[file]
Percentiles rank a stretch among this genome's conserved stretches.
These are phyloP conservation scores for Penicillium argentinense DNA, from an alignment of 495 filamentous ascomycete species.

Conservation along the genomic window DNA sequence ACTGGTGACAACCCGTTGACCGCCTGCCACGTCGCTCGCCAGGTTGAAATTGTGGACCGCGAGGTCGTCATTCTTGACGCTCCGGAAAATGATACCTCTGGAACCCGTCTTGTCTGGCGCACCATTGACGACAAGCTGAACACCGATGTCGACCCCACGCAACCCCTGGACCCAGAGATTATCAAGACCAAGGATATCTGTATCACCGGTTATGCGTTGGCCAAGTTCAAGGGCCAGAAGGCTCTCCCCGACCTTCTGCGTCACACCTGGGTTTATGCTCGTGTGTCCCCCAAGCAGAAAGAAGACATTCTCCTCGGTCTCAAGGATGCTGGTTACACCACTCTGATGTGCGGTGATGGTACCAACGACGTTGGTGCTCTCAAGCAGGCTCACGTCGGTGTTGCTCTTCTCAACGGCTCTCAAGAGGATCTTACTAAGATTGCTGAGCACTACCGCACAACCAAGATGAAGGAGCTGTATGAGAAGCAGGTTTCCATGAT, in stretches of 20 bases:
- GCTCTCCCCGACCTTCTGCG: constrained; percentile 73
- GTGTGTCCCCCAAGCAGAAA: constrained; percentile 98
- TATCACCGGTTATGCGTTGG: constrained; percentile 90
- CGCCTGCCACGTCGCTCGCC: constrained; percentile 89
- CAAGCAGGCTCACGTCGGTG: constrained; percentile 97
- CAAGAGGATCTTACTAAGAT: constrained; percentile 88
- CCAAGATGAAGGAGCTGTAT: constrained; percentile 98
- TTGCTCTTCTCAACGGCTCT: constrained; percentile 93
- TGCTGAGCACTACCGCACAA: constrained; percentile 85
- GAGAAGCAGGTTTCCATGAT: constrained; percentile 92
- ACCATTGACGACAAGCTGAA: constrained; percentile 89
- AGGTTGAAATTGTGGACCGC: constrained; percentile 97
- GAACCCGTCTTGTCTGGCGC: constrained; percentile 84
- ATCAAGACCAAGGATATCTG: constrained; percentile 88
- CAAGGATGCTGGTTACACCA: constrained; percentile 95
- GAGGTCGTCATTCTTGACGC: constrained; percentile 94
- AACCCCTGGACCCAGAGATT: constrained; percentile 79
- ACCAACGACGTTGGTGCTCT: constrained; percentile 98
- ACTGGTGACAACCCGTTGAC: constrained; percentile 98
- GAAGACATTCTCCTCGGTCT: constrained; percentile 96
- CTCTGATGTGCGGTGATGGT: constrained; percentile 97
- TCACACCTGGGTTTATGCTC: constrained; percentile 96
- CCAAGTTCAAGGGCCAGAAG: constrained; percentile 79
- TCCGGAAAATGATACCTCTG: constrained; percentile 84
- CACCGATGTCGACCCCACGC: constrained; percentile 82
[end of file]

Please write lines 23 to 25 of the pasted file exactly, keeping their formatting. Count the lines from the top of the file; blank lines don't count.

- GAAGACATTCTCCTCGGTCT: constrained; percentile 96
- CTCTGATGTGCGGTGATGGT: constrained; percentile 97
- TCACACCTGGGTTTATGCTC: constrained; percentile 96